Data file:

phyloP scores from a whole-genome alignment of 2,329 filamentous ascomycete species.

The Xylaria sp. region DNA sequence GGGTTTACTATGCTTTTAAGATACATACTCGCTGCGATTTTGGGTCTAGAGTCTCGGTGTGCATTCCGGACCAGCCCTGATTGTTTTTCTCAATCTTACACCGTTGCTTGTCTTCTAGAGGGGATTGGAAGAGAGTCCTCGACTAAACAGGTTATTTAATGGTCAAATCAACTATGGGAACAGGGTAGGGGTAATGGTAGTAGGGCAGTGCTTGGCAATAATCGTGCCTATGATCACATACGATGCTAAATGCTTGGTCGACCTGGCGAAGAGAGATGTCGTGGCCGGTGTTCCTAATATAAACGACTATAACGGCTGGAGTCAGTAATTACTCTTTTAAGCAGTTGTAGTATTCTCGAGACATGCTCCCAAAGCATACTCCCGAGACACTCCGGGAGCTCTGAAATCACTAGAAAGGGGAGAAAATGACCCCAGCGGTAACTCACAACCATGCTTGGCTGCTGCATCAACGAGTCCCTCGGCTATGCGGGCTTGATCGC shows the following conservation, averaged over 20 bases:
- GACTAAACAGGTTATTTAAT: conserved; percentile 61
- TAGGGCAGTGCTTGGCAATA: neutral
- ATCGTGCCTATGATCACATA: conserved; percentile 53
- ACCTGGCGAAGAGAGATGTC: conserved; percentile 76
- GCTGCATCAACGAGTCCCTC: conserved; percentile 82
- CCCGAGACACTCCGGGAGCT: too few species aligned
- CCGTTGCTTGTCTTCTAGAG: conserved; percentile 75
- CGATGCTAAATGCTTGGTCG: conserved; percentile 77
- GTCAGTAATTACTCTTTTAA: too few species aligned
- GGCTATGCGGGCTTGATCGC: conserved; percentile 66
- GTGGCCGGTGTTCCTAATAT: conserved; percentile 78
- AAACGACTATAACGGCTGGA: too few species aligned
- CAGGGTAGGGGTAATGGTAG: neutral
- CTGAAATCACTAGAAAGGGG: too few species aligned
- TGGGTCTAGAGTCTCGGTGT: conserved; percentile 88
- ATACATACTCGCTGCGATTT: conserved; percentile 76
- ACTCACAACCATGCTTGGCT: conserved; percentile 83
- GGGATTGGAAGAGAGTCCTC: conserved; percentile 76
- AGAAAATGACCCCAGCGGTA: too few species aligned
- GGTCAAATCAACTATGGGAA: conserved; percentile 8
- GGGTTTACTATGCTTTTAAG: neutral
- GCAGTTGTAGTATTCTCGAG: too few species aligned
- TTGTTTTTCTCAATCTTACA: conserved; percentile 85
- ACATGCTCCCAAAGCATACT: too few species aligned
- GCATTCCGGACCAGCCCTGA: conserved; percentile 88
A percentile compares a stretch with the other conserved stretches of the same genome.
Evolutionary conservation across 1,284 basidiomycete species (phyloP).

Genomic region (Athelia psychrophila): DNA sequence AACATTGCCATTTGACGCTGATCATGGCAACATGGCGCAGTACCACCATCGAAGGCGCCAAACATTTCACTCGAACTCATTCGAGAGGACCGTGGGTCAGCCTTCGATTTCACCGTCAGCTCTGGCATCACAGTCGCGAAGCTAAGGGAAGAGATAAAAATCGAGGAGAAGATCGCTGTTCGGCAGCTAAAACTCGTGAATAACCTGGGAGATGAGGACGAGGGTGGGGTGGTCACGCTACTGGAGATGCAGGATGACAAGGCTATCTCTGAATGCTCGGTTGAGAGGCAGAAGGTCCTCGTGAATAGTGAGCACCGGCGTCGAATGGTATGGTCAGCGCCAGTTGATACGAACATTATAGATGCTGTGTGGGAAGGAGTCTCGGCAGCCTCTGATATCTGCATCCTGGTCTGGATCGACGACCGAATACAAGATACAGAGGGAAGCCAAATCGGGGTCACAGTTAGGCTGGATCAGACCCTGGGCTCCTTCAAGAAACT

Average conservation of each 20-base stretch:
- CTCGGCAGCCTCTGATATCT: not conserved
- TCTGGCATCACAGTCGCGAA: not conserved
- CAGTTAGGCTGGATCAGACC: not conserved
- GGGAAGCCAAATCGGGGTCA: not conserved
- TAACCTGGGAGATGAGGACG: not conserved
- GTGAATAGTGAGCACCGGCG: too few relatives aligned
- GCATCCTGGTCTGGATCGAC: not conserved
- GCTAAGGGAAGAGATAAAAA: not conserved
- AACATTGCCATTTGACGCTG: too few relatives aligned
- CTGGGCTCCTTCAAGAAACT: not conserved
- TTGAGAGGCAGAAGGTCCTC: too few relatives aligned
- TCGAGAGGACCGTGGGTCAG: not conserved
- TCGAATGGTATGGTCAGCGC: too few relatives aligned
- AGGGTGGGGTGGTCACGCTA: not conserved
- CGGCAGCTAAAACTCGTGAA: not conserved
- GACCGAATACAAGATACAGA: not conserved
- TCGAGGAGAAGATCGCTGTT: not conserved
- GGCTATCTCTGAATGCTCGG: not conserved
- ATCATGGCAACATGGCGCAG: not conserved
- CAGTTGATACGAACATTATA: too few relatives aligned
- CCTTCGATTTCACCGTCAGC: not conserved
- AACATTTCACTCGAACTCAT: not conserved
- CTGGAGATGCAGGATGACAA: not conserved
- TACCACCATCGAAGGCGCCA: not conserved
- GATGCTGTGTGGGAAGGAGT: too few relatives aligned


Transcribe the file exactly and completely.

phyloP scores from a whole-genome alignment of 2,329 filamentous ascomycete species.

The Xylaria sp. region DNA sequence GGGTTTACTATGCTTTTAAGATACATACTCGCTGCGATTTTGGGTCTAGAGTCTCGGTGTGCATTCCGGACCAGCCCTGATTGTTTTTCTCAATCTTACACCGTTGCTTGTCTTCTAGAGGGGATTGGAAGAGAGTCCTCGACTAAACAGGTTATTTAATGGTCAAATCAACTATGGGAACAGGGTAGGGGTAATGGTAGTAGGGCAGTGCTTGGCAATAATCGTGCCTATGATCACATACGATGCTAAATGCTTGGTCGACCTGGCGAAGAGAGATGTCGTGGCCGGTGTTCCTAATATAAACGACTATAACGGCTGGAGTCAGTAATTACTCTTTTAAGCAGTTGTAGTATTCTCGAGACATGCTCCCAAAGCATACTCCCGAGACACTCCGGGAGCTCTGAAATCACTAGAAAGGGGAGAAAATGACCCCAGCGGTAACTCACAACCATGCTTGGCTGCTGCATCAACGAGTCCCTCGGCTATGCGGGCTTGATCGC shows the following conservation, averaged over 20 bases:
- GACTAAACAGGTTATTTAAT: conserved; percentile 61
- TAGGGCAGTGCTTGGCAATA: neutral
- ATCGTGCCTATGATCACATA: conserved; percentile 53
- ACCTGGCGAAGAGAGATGTC: conserved; percentile 76
- GCTGCATCAACGAGTCCCTC: conserved; percentile 82
- CCCGAGACACTCCGGGAGCT: too few species aligned
- CCGTTGCTTGTCTTCTAGAG: conserved; percentile 75
- CGATGCTAAATGCTTGGTCG: conserved; percentile 77
- GTCAGTAATTACTCTTTTAA: too few species aligned
- GGCTATGCGGGCTTGATCGC: conserved; percentile 66
- GTGGCCGGTGTTCCTAATAT: conserved; percentile 78
- AAACGACTATAACGGCTGGA: too few species aligned
- CAGGGTAGGGGTAATGGTAG: neutral
- CTGAAATCACTAGAAAGGGG: too few species aligned
- TGGGTCTAGAGTCTCGGTGT: conserved; percentile 88
- ATACATACTCGCTGCGATTT: conserved; percentile 76
- ACTCACAACCATGCTTGGCT: conserved; percentile 83
- GGGATTGGAAGAGAGTCCTC: conserved; percentile 76
- AGAAAATGACCCCAGCGGTA: too few species aligned
- GGTCAAATCAACTATGGGAA: conserved; percentile 8
- GGGTTTACTATGCTTTTAAG: neutral
- GCAGTTGTAGTATTCTCGAG: too few species aligned
- TTGTTTTTCTCAATCTTACA: conserved; percentile 85
- ACATGCTCCCAAAGCATACT: too few species aligned
- GCATTCCGGACCAGCCCTGA: conserved; percentile 88
A percentile compares a stretch with the other conserved stretches of the same genome.
Evolutionary conservation across 1,284 basidiomycete species (phyloP).

Genomic region (Athelia psychrophila): DNA sequence AACATTGCCATTTGACGCTGATCATGGCAACATGGCGCAGTACCACCATCGAAGGCGCCAAACATTTCACTCGAACTCATTCGAGAGGACCGTGGGTCAGCCTTCGATTTCACCGTCAGCTCTGGCATCACAGTCGCGAAGCTAAGGGAAGAGATAAAAATCGAGGAGAAGATCGCTGTTCGGCAGCTAAAACTCGTGAATAACCTGGGAGATGAGGACGAGGGTGGGGTGGTCACGCTACTGGAGATGCAGGATGACAAGGCTATCTCTGAATGCTCGGTTGAGAGGCAGAAGGTCCTCGTGAATAGTGAGCACCGGCGTCGAATGGTATGGTCAGCGCCAGTTGATACGAACATTATAGATGCTGTGTGGGAAGGAGTCTCGGCAGCCTCTGATATCTGCATCCTGGTCTGGATCGACGACCGAATACAAGATACAGAGGGAAGCCAAATCGGGGTCACAGTTAGGCTGGATCAGACCCTGGGCTCCTTCAAGAAACT

Average conservation of each 20-base stretch:
- CTCGGCAGCCTCTGATATCT: not conserved
- TCTGGCATCACAGTCGCGAA: not conserved
- CAGTTAGGCTGGATCAGACC: not conserved
- GGGAAGCCAAATCGGGGTCA: not conserved
- TAACCTGGGAGATGAGGACG: not conserved
- GTGAATAGTGAGCACCGGCG: too few relatives aligned
- GCATCCTGGTCTGGATCGAC: not conserved
- GCTAAGGGAAGAGATAAAAA: not conserved
- AACATTGCCATTTGACGCTG: too few relatives aligned
- CTGGGCTCCTTCAAGAAACT: not conserved
- TTGAGAGGCAGAAGGTCCTC: too few relatives aligned
- TCGAGAGGACCGTGGGTCAG: not conserved
- TCGAATGGTATGGTCAGCGC: too few relatives aligned
- AGGGTGGGGTGGTCACGCTA: not conserved
- CGGCAGCTAAAACTCGTGAA: not conserved
- GACCGAATACAAGATACAGA: not conserved
- TCGAGGAGAAGATCGCTGTT: not conserved
- GGCTATCTCTGAATGCTCGG: not conserved
- ATCATGGCAACATGGCGCAG: not conserved
- CAGTTGATACGAACATTATA: too few relatives aligned
- CCTTCGATTTCACCGTCAGC: not conserved
- AACATTTCACTCGAACTCAT: not conserved
- CTGGAGATGCAGGATGACAA: not conserved
- TACCACCATCGAAGGCGCCA: not conserved
- GATGCTGTGTGGGAAGGAGT: too few relatives aligned